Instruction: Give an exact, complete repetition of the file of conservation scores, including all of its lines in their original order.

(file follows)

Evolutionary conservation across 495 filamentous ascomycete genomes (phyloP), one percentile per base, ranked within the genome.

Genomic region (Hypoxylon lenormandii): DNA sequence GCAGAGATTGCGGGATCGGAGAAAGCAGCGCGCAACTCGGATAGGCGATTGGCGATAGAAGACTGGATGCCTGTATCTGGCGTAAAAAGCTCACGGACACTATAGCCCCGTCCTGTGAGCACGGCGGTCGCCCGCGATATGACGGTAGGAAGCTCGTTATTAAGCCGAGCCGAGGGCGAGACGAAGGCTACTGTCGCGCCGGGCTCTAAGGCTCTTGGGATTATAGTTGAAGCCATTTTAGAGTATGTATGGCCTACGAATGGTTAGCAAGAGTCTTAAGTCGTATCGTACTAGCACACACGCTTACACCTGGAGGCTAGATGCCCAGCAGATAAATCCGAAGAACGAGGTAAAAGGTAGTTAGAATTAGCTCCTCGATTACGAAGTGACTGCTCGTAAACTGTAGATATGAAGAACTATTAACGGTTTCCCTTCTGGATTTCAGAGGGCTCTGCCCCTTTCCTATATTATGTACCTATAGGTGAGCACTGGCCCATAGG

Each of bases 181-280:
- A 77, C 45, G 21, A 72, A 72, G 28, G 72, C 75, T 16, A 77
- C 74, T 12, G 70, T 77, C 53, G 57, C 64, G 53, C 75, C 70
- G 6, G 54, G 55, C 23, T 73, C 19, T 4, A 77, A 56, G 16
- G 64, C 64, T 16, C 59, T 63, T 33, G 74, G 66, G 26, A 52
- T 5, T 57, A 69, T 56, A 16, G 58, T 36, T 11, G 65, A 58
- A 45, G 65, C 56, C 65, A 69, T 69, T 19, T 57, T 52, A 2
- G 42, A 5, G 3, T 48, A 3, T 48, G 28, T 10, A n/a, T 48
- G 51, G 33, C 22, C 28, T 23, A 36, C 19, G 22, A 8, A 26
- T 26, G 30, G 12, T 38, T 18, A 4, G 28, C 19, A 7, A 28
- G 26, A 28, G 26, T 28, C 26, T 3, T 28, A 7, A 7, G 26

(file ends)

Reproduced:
Evolutionary conservation across 495 filamentous ascomycete genomes (phyloP), one percentile per base, ranked within the genome.

Genomic region (Hypoxylon lenormandii): DNA sequence GCAGAGATTGCGGGATCGGAGAAAGCAGCGCGCAACTCGGATAGGCGATTGGCGATAGAAGACTGGATGCCTGTATCTGGCGTAAAAAGCTCACGGACACTATAGCCCCGTCCTGTGAGCACGGCGGTCGCCCGCGATATGACGGTAGGAAGCTCGTTATTAAGCCGAGCCGAGGGCGAGACGAAGGCTACTGTCGCGCCGGGCTCTAAGGCTCTTGGGATTATAGTTGAAGCCATTTTAGAGTATGTATGGCCTACGAATGGTTAGCAAGAGTCTTAAGTCGTATCGTACTAGCACACACGCTTACACCTGGAGGCTAGATGCCCAGCAGATAAATCCGAAGAACGAGGTAAAAGGTAGTTAGAATTAGCTCCTCGATTACGAAGTGACTGCTCGTAAACTGTAGATATGAAGAACTATTAACGGTTTCCCTTCTGGATTTCAGAGGGCTCTGCCCCTTTCCTATATTATGTACCTATAGGTGAGCACTGGCCCATAGG

Each of bases 181-280:
- A 77, C 45, G 21, A 72, A 72, G 28, G 72, C 75, T 16, A 77
- C 74, T 12, G 70, T 77, C 53, G 57, C 64, G 53, C 75, C 70
- G 6, G 54, G 55, C 23, T 73, C 19, T 4, A 77, A 56, G 16
- G 64, C 64, T 16, C 59, T 63, T 33, G 74, G 66, G 26, A 52
- T 5, T 57, A 69, T 56, A 16, G 58, T 36, T 11, G 65, A 58
- A 45, G 65, C 56, C 65, A 69, T 69, T 19, T 57, T 52, A 2
- G 42, A 5, G 3, T 48, A 3, T 48, G 28, T 10, A n/a, T 48
- G 51, G 33, C 22, C 28, T 23, A 36, C 19, G 22, A 8, A 26
- T 26, G 30, G 12, T 38, T 18, A 4, G 28, C 19, A 7, A 28
- G 26, A 28, G 26, T 28, C 26, T 3, T 28, A 7, A 7, G 26